FP1 & FP2 - Japanese GP team quotes
“I wasn’t totally happy with the balance initially today but we improved a lot from FP1 to FP2 which you can see from the lap times this afternoon. There are still improvements to be made and Mercedes are looking very strong, which is no surprise on this track, but we made a good recovery from this morning. The new Esso fuel also seems to be a good step forward in terms of power which is really positive. It’s only Friday so you can’t really tell where everyone is but we were all pushing a little harder in FP2 in case qualifying doesn’t happen on Sunday and these times set our grid positions. Because of the typhoon we won’t be on track tomorrow but we have a full day to look at the data and I will probably set up a FIFA tournament with some of the other drivers. I’m not worried about doing qualifying and the race on Sunday as it won’t affect my approach. We can’t change the weather and it’s out of our control, so now we just have to see what happens on Sunday.”
“I’m quite happy with how today went and I’m loving the track so I can’t wait to get back out there. Sector one is really impressive and I’m enjoying myself. I got into a rhythm quite quickly and I’m feeling a lot more comfortable than I was in Sochi, but I still have some work to do. It’s my first time driving here and not running tomorrow means less time for me to learn the track which isn’t ideal. It will hurt us a bit but it’s the same for everyone and we’ll get on with it. Mercedes are very quick and they look good in the corners but our car is getting a lot better and I don’t think the balance is too far away. We’re making good progress and there’s still a bit more to come, so now it’s just about fine tuning things to find a couple more tenths. Let’s see if qualifying goes ahead on Sunday as P6 is maybe not quite what we wanted. If it’s dry I hope to be in the mix of things but this track looks tricky in the wet so if it rains it will be a bit more difficult. At the moment I’ve got nothing planned for tomorrow but I’ve heard there’s a bowling alley in our hotel so maybe we’ll do that!”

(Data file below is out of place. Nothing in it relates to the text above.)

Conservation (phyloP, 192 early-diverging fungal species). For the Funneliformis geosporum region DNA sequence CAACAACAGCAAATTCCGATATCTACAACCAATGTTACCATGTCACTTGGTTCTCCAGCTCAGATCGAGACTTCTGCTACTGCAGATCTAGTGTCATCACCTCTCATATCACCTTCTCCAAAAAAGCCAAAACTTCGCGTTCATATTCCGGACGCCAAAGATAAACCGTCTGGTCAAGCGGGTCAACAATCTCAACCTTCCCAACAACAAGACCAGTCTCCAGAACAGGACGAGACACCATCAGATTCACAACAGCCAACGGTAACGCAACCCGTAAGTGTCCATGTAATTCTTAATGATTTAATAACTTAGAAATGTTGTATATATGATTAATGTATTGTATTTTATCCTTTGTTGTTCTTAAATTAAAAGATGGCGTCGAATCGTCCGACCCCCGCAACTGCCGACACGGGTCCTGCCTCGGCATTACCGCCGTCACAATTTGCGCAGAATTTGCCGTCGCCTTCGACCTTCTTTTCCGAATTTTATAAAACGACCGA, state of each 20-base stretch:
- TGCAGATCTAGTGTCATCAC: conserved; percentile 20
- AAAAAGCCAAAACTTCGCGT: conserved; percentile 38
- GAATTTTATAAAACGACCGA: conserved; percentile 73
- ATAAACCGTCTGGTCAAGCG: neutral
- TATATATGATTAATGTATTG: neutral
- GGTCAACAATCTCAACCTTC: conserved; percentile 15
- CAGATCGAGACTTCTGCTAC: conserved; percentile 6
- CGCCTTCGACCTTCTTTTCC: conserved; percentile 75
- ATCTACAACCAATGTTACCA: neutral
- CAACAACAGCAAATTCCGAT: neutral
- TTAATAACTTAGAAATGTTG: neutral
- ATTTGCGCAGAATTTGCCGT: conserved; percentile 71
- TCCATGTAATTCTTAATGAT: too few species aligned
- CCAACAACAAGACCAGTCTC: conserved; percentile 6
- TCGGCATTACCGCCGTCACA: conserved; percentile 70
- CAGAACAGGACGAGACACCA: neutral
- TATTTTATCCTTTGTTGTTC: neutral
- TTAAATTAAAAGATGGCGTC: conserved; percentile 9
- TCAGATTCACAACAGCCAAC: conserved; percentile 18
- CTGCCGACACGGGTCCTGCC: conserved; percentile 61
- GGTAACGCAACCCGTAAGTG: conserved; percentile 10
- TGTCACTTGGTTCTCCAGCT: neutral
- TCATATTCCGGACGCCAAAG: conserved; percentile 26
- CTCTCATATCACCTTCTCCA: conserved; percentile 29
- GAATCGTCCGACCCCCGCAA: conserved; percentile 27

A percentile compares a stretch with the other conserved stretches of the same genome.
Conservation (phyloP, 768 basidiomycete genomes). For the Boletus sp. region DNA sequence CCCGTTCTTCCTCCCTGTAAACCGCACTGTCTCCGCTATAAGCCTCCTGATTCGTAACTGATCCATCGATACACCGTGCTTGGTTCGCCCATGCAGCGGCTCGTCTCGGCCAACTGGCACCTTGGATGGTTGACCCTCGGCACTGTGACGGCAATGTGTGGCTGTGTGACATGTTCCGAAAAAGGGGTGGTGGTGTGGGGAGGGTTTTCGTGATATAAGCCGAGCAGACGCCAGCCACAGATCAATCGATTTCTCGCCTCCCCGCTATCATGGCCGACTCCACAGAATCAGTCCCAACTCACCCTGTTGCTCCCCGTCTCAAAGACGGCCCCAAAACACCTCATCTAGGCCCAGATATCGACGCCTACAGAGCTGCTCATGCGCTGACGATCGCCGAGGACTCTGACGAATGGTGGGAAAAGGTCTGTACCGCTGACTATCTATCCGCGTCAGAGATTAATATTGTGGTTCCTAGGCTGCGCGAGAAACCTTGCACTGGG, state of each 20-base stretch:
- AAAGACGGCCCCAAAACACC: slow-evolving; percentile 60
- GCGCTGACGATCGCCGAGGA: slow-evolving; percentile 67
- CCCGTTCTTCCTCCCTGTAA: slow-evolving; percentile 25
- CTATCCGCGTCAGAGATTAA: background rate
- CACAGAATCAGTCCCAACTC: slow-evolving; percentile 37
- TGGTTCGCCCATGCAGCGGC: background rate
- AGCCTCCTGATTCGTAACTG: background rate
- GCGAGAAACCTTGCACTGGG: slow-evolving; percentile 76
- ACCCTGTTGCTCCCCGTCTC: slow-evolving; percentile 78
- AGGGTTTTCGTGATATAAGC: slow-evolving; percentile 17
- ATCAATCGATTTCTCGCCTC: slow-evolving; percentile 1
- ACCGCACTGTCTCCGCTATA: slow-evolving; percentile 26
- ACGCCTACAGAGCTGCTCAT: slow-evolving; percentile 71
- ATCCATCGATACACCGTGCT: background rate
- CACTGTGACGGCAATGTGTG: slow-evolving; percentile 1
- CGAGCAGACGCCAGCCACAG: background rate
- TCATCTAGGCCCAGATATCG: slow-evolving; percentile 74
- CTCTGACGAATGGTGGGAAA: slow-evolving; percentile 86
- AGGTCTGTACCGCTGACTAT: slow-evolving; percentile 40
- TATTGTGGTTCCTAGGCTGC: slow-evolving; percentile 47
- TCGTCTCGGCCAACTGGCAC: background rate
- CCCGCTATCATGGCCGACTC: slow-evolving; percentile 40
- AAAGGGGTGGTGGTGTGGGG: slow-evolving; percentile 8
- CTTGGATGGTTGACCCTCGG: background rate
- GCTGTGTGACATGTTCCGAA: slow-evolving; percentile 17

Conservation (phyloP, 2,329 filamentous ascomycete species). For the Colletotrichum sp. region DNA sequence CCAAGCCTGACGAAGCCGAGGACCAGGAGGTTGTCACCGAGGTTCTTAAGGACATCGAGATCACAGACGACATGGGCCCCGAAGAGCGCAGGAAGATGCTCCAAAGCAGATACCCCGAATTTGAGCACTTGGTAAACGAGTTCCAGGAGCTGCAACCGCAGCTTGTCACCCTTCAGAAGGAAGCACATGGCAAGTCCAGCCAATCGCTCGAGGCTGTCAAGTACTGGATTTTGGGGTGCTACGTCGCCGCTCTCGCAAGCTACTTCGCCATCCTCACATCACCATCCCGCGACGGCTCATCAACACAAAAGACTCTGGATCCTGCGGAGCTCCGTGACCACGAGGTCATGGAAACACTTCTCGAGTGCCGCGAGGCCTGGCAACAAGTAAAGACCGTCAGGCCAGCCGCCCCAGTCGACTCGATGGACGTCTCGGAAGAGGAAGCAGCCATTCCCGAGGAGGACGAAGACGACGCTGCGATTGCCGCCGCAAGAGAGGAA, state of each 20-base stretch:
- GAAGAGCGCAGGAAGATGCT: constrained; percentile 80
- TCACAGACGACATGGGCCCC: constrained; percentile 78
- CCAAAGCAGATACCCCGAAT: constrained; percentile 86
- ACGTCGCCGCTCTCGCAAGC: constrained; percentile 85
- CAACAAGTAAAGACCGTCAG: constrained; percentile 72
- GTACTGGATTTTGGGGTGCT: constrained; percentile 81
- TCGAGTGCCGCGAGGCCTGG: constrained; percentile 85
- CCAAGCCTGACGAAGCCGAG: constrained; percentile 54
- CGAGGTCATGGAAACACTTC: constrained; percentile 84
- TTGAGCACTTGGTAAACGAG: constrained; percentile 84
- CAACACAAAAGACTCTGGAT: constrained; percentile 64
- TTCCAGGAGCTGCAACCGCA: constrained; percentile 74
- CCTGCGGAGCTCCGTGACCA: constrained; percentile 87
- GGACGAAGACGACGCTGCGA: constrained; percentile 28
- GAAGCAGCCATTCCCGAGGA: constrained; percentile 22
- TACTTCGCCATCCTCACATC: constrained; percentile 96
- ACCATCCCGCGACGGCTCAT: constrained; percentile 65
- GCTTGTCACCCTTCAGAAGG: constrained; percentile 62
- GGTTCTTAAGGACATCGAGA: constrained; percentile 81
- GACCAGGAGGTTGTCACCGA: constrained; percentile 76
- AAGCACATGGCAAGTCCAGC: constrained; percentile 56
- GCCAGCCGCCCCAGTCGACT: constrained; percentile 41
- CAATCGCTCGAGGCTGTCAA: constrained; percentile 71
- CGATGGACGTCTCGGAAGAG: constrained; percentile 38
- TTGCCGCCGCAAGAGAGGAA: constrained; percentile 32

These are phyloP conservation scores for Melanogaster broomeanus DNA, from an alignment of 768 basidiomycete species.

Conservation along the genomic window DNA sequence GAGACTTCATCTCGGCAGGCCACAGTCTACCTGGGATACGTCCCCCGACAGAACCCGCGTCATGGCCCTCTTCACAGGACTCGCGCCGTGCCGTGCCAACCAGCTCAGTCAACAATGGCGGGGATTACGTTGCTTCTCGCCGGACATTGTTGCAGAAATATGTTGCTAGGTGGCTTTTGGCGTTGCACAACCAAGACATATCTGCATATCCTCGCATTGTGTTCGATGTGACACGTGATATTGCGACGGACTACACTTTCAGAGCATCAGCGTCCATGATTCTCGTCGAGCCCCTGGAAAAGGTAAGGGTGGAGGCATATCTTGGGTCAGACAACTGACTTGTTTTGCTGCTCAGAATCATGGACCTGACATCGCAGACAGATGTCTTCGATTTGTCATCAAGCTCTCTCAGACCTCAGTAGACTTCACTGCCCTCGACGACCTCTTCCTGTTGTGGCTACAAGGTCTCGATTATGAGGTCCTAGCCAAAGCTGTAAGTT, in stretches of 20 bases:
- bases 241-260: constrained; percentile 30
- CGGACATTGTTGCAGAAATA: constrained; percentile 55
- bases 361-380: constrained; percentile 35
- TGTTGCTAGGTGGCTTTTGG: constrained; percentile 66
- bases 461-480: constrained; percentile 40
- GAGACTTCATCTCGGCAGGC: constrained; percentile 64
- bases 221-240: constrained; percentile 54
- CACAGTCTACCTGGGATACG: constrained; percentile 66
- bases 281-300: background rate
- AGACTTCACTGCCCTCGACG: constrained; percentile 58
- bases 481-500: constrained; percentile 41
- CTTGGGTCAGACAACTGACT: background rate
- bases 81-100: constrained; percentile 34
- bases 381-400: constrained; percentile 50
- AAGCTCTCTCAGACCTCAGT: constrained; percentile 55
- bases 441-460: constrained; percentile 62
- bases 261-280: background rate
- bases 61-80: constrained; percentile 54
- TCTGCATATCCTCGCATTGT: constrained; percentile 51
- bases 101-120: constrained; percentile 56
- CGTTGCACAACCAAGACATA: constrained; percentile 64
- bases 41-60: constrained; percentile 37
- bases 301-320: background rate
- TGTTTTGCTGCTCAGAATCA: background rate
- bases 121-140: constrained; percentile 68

Formula One race weekends are fairly regular affairs. The event proceeds along tried and tested lines, its times as second nature as a morning wake-up-and-get-up routine for the paddock regulars. Formula One race weekends proceed like clockwork. They are immutable. Well, almost.
It took the force of potentially one of the biggest typhoons to hit Japan in decades to disrupt the schedule of our sport. With dark clouds gathering over Suzuka and the threat of torrential rains and winds reaching speeds of up to 190kph, safety took centre stage and the local promoters decided to scrap the Saturday programme. The paddock shuts down, FP3 is cancelled and qualifying shifts to the following morning, creating a Super Sunday-style showdown of a day.
As for Saturday, we’ll hunker down and take cover as nature unleashes its power over Suzuka, hoping everyone keeps safe. Once the rain stops and the skies clear, we’ll get back to take care of unfinished business. Sometimes, even the seemingly immutable schedule of a race weekend needs to yield to Mother Nature.